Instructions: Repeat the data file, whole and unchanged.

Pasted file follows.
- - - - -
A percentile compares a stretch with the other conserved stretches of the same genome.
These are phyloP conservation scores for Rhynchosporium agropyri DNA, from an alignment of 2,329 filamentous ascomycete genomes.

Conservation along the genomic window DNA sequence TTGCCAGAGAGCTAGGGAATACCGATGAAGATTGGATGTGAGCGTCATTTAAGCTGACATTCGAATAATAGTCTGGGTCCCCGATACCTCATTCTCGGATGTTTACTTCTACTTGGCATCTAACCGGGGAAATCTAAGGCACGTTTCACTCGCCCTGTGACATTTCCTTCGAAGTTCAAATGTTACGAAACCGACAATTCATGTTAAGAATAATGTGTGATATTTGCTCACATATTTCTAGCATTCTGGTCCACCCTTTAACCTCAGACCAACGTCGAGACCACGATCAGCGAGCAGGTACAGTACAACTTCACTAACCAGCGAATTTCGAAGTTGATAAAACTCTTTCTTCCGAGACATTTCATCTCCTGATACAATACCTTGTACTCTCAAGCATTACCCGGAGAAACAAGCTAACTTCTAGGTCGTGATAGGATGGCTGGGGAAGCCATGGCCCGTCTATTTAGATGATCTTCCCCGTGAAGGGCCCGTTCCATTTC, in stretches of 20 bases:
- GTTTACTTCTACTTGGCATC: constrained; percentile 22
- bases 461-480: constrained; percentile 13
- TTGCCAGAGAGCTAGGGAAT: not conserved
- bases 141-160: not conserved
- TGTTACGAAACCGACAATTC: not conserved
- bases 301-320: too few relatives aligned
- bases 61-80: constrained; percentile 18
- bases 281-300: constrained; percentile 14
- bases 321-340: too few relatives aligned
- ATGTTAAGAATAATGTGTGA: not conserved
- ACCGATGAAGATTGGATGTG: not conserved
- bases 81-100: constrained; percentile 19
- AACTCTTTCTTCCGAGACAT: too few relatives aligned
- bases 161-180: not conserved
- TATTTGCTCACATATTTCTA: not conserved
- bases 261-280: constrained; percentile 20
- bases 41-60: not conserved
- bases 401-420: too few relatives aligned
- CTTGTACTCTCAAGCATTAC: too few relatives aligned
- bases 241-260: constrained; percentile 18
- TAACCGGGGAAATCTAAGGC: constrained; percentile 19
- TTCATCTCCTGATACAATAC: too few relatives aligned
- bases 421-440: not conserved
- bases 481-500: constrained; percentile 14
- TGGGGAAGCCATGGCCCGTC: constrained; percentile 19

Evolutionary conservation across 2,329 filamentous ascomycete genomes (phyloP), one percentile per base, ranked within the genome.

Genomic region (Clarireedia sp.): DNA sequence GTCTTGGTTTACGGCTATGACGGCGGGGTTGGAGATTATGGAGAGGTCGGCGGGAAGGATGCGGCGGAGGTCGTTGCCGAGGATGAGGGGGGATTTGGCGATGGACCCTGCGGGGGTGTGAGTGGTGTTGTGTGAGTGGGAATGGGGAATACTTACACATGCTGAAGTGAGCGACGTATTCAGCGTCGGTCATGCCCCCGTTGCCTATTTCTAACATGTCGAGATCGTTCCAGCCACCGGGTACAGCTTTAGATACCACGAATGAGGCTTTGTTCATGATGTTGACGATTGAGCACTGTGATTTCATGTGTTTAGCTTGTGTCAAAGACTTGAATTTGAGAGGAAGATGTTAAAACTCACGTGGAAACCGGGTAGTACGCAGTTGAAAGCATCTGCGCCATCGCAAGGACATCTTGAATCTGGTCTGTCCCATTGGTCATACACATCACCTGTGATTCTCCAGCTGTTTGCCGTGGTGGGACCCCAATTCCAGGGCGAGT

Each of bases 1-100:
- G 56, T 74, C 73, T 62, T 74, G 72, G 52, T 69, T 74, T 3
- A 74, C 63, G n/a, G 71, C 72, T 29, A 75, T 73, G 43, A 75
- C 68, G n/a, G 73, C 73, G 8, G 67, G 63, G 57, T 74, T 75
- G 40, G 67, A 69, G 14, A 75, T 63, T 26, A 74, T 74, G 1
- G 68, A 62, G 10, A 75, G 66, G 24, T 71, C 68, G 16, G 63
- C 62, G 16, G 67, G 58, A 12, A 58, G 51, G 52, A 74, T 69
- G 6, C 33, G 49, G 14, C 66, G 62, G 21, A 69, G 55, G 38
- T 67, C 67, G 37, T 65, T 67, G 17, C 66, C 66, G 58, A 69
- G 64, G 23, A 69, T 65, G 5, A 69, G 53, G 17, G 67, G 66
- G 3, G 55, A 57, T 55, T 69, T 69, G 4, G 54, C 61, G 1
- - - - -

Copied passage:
A percentile compares a stretch with the other conserved stretches of the same genome.
These are phyloP conservation scores for Rhynchosporium agropyri DNA, from an alignment of 2,329 filamentous ascomycete genomes.

Conservation along the genomic window DNA sequence TTGCCAGAGAGCTAGGGAATACCGATGAAGATTGGATGTGAGCGTCATTTAAGCTGACATTCGAATAATAGTCTGGGTCCCCGATACCTCATTCTCGGATGTTTACTTCTACTTGGCATCTAACCGGGGAAATCTAAGGCACGTTTCACTCGCCCTGTGACATTTCCTTCGAAGTTCAAATGTTACGAAACCGACAATTCATGTTAAGAATAATGTGTGATATTTGCTCACATATTTCTAGCATTCTGGTCCACCCTTTAACCTCAGACCAACGTCGAGACCACGATCAGCGAGCAGGTACAGTACAACTTCACTAACCAGCGAATTTCGAAGTTGATAAAACTCTTTCTTCCGAGACATTTCATCTCCTGATACAATACCTTGTACTCTCAAGCATTACCCGGAGAAACAAGCTAACTTCTAGGTCGTGATAGGATGGCTGGGGAAGCCATGGCCCGTCTATTTAGATGATCTTCCCCGTGAAGGGCCCGTTCCATTTC, in stretches of 20 bases:
- GTTTACTTCTACTTGGCATC: constrained; percentile 22
- bases 461-480: constrained; percentile 13
- TTGCCAGAGAGCTAGGGAAT: not conserved
- bases 141-160: not conserved
- TGTTACGAAACCGACAATTC: not conserved
- bases 301-320: too few relatives aligned
- bases 61-80: constrained; percentile 18
- bases 281-300: constrained; percentile 14
- bases 321-340: too few relatives aligned
- ATGTTAAGAATAATGTGTGA: not conserved
- ACCGATGAAGATTGGATGTG: not conserved
- bases 81-100: constrained; percentile 19
- AACTCTTTCTTCCGAGACAT: too few relatives aligned
- bases 161-180: not conserved
- TATTTGCTCACATATTTCTA: not conserved
- bases 261-280: constrained; percentile 20
- bases 41-60: not conserved
- bases 401-420: too few relatives aligned
- CTTGTACTCTCAAGCATTAC: too few relatives aligned
- bases 241-260: constrained; percentile 18
- TAACCGGGGAAATCTAAGGC: constrained; percentile 19
- TTCATCTCCTGATACAATAC: too few relatives aligned
- bases 421-440: not conserved
- bases 481-500: constrained; percentile 14
- TGGGGAAGCCATGGCCCGTC: constrained; percentile 19

Evolutionary conservation across 2,329 filamentous ascomycete genomes (phyloP), one percentile per base, ranked within the genome.

Genomic region (Clarireedia sp.): DNA sequence GTCTTGGTTTACGGCTATGACGGCGGGGTTGGAGATTATGGAGAGGTCGGCGGGAAGGATGCGGCGGAGGTCGTTGCCGAGGATGAGGGGGGATTTGGCGATGGACCCTGCGGGGGTGTGAGTGGTGTTGTGTGAGTGGGAATGGGGAATACTTACACATGCTGAAGTGAGCGACGTATTCAGCGTCGGTCATGCCCCCGTTGCCTATTTCTAACATGTCGAGATCGTTCCAGCCACCGGGTACAGCTTTAGATACCACGAATGAGGCTTTGTTCATGATGTTGACGATTGAGCACTGTGATTTCATGTGTTTAGCTTGTGTCAAAGACTTGAATTTGAGAGGAAGATGTTAAAACTCACGTGGAAACCGGGTAGTACGCAGTTGAAAGCATCTGCGCCATCGCAAGGACATCTTGAATCTGGTCTGTCCCATTGGTCATACACATCACCTGTGATTCTCCAGCTGTTTGCCGTGGTGGGACCCCAATTCCAGGGCGAGT

Each of bases 1-100:
- G 56, T 74, C 73, T 62, T 74, G 72, G 52, T 69, T 74, T 3
- A 74, C 63, G n/a, G 71, C 72, T 29, A 75, T 73, G 43, A 75
- C 68, G n/a, G 73, C 73, G 8, G 67, G 63, G 57, T 74, T 75
- G 40, G 67, A 69, G 14, A 75, T 63, T 26, A 74, T 74, G 1
- G 68, A 62, G 10, A 75, G 66, G 24, T 71, C 68, G 16, G 63
- C 62, G 16, G 67, G 58, A 12, A 58, G 51, G 52, A 74, T 69
- G 6, C 33, G 49, G 14, C 66, G 62, G 21, A 69, G 55, G 38
- T 67, C 67, G 37, T 65, T 67, G 17, C 66, C 66, G 58, A 69
- G 64, G 23, A 69, T 65, G 5, A 69, G 53, G 17, G 67, G 66
- G 3, G 55, A 57, T 55, T 69, T 69, G 4, G 54, C 61, G 1